Franciscan Virtues Through the Year: 52 Steps to Conversion from Saint Francis of Assisi is a book to help you recognize and foster the Franciscan Virtues in your life. A welcome addition to formation for 1st, 2nd, and 3rd Order Franciscans. $10.95 Bulk discounts.
Here is the Introduction and two sample chapters from Franciscan Virtues Through the Year:
How can we have Franciscan virtues? Aren’t all virtues virtuous? How could some virtues be Franciscan and others not be?
Truly all virtues are Franciscan virtues. St. Francis intended to follow Jesus, and Jesus taught us to follow him by practicing the virtues. The Franciscan virtues are those virtues was St. Francis of Assisi specifically embraced in his life.
This study is intended to take you through the year by studying one virtue per week. If you are a member of a Franciscan Order, your Order may wish to use these virtues as part of your formation process. They may have another time frame for studying the virtues. Each virtue contains specific suggestions for you to follow so that you can understand how the virtue is implemented in your Order’s Rule and Constitutions.
In order to complete this study, you will need a Bible, particularly the New Testament. You will also need a journal which can be a simple notebook, preferably with lined paper.
“Most High, glorious God, enlighten the darkness of my heart and give me true faith, certain hope, and perfect charity, sense and knowledge, Lord, that I may carry out Your holy and true command.” (Saint Francis of Assisi, Prayer before the Crucifix of San Damiano, 1205/06)
Two Sample Reflections
Scripture: “Keep awake therefore, for you know neither the day nor the hour.”(Matthew 25:13)
Writings of Saint Francis: Reflect and see that the day of death is approaching. With all possible respect, therefore, I beg you not to forget the Lord because of this world’s cares and preoccupations and not to turn away from His commandments, for all those who leave Him in oblivion and turn away from His commandments are cursed and will be left in oblivion by Him.” (Saint Francis of Assisi, A Letter to the Rulers of the Peoples, 1220)
Incident from the Life of Saint Francis: One time when blessed Francis was at that same place, a certain brother, a spiritual man, an elder in religion, was staying there. He was very sick and weak. Considering him, blessed Francis was moved to piety towards him. The brothers back then, sick and healthy, with cheerfulness and patience took poverty for abundance. They did not take medicines in their illnesses, but more willingly did what was contrary to the body. Blessed Francis said to himself: “If that brother would eat some ripe grapes early in the morning, I believe it would help him.”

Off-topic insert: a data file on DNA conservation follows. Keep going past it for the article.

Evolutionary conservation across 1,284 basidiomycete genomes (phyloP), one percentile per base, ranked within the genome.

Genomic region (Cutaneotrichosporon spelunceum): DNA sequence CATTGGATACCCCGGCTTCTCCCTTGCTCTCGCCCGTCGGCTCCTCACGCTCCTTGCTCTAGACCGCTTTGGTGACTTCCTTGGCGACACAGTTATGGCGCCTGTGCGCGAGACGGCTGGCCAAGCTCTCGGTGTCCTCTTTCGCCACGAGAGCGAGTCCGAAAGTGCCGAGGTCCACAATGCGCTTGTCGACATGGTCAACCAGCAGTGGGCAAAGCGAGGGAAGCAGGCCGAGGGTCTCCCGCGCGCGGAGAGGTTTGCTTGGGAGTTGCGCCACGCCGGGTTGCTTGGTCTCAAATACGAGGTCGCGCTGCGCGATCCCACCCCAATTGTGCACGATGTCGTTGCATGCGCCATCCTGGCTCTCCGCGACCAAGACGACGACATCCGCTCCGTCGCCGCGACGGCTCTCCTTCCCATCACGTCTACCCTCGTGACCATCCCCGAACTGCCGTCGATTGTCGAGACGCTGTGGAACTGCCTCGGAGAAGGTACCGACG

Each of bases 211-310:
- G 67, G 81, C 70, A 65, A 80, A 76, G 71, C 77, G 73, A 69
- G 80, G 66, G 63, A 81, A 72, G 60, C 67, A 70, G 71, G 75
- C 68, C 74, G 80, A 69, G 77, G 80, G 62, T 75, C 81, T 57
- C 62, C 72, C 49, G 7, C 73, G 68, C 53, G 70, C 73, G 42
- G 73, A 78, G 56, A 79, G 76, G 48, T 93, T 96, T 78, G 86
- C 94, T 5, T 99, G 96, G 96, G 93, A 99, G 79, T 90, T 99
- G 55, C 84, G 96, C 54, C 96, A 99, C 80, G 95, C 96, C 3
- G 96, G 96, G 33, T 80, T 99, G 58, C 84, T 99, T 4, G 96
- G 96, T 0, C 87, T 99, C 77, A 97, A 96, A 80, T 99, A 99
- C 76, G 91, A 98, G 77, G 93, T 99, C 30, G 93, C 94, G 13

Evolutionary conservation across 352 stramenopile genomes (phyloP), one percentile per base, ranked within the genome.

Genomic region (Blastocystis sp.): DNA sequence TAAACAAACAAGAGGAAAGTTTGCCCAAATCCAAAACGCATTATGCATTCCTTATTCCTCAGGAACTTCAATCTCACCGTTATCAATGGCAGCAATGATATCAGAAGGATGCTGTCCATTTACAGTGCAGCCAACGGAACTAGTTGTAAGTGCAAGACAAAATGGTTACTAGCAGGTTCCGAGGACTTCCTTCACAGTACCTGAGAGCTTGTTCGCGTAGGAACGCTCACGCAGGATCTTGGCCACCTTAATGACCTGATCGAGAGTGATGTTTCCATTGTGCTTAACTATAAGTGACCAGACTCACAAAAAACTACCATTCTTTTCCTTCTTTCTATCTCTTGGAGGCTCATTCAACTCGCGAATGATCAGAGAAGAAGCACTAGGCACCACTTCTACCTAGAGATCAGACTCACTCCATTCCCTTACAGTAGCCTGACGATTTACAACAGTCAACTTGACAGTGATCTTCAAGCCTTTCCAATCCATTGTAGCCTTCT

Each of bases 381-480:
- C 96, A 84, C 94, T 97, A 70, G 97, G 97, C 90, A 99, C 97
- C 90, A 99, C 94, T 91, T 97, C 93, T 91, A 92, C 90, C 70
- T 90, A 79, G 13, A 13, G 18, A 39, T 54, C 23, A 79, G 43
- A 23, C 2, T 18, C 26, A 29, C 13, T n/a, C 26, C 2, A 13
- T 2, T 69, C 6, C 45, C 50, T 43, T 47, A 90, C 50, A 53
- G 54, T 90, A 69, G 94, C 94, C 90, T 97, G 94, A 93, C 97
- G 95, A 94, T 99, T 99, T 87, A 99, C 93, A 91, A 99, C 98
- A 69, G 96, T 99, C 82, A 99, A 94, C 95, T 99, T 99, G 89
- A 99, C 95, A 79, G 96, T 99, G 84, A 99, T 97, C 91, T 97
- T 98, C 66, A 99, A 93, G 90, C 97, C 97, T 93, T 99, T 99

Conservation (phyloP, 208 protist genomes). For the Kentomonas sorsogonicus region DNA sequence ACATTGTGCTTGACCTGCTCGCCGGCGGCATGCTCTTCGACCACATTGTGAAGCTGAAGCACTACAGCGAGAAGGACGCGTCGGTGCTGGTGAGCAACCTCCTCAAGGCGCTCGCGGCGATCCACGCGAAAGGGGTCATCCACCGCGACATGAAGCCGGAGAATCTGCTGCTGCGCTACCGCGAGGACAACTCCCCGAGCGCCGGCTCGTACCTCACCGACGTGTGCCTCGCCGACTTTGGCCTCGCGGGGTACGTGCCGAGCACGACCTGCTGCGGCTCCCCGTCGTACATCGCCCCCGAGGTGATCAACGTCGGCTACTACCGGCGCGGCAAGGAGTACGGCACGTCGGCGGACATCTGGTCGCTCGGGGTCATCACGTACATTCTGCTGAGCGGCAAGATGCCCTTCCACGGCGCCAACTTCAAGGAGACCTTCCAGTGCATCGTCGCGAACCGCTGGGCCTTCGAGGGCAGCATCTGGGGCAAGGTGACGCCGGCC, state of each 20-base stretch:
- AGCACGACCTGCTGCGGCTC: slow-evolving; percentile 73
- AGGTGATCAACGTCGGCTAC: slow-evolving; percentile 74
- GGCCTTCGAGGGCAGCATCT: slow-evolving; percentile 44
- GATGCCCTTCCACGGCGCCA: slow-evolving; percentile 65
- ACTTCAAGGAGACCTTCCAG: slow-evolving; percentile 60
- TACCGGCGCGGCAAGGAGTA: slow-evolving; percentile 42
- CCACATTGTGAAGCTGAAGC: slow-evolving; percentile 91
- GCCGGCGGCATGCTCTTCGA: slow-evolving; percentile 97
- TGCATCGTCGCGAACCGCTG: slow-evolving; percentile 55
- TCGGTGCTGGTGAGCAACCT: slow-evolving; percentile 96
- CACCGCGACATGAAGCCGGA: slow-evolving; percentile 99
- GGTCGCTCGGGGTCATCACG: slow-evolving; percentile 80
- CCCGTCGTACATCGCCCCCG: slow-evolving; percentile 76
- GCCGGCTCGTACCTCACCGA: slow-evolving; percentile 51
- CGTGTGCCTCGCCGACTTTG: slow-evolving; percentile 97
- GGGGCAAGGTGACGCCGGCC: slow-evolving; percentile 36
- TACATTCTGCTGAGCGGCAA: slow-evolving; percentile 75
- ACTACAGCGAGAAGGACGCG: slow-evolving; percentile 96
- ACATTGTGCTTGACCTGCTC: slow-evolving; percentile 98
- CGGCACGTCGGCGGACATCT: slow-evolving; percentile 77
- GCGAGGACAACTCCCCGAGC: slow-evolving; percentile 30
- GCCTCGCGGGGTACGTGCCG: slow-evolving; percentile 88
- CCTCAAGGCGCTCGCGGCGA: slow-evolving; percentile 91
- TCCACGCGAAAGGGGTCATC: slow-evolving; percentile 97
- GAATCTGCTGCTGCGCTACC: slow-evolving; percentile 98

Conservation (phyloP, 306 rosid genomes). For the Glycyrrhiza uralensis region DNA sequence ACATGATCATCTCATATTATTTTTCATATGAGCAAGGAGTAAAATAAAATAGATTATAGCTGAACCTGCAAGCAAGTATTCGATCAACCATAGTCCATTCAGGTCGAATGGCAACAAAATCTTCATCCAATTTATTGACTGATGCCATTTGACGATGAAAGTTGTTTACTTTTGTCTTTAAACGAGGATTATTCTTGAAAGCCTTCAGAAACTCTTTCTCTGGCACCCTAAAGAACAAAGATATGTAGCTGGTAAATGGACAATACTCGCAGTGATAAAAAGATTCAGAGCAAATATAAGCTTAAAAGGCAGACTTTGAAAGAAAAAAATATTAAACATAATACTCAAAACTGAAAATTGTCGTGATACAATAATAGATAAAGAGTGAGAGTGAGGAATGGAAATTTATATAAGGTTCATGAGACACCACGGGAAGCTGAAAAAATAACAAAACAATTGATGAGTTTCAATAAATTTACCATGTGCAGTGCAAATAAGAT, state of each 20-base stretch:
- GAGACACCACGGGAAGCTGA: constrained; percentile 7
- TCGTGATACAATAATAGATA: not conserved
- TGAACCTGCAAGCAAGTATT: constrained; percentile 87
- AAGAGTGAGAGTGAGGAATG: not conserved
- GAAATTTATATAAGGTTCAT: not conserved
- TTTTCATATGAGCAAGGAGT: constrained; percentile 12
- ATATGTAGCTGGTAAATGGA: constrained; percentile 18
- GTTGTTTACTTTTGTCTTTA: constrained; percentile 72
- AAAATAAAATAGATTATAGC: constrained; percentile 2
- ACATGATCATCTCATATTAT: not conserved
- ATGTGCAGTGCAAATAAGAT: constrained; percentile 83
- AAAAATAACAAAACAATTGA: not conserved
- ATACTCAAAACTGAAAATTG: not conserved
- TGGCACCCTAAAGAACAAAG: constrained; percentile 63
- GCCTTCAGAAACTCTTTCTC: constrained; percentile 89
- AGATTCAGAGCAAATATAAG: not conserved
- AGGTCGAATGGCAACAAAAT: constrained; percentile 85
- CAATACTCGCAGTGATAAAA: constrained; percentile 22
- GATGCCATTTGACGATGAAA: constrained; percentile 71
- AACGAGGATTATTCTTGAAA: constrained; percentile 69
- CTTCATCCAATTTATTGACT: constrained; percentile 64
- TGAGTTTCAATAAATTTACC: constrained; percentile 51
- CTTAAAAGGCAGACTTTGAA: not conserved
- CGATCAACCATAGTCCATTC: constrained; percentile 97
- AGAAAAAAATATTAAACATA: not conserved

One day, therefore, he secretly got up early in the morning, and called that brother and took him into the vineyard which is near that same church. He chose a vine that had grapes that were good and ready for eating. Sitting down with that brother next to the vine, he began to eat some grapes so that the brother would not be ashamed to eat alone, and while they were eating them, that brother praised the Lord God. As long as he lived, he always recalled among the brothers, with great devotion and flowing tears, the mercy the holy father had done to him. (The Assisi Compilation, Section 53)
Have you ever typed a response to someone in an email chatting on your phone to someone else?
St. Francis never had this temptation, but this is a good example of someone lacking the virtue of attentiveness. Attentiveness is a broad virtue. It means not only paying attention to the person to whom we are speaking, but also paying attention to whatever task we are doing or whatever ministry God has given us to perform. Attentiveness means attention to God in prayer, without letting our minds be distracted to other things. It means focusing on God and seeing all things in relation to Him. This is the message that Francis was trying to get across to all the governing authorities of his day. He was telling them to not be so caught up in the things of the world that they seldom if ever pay attention to spiritual matters and their final demise. It was just as easy in Francis’s day as it is today to get caught up in matters of the world and to forget about God or to put Him aside until we have “more time.”
Spend a minimum of five minutes meditating on the Virtue of Attentiveness. Do not write anything during this time. Merely begin your time by praying, “Lord, help me to understand the Virtue of Attentiveness and where I need it in my life.”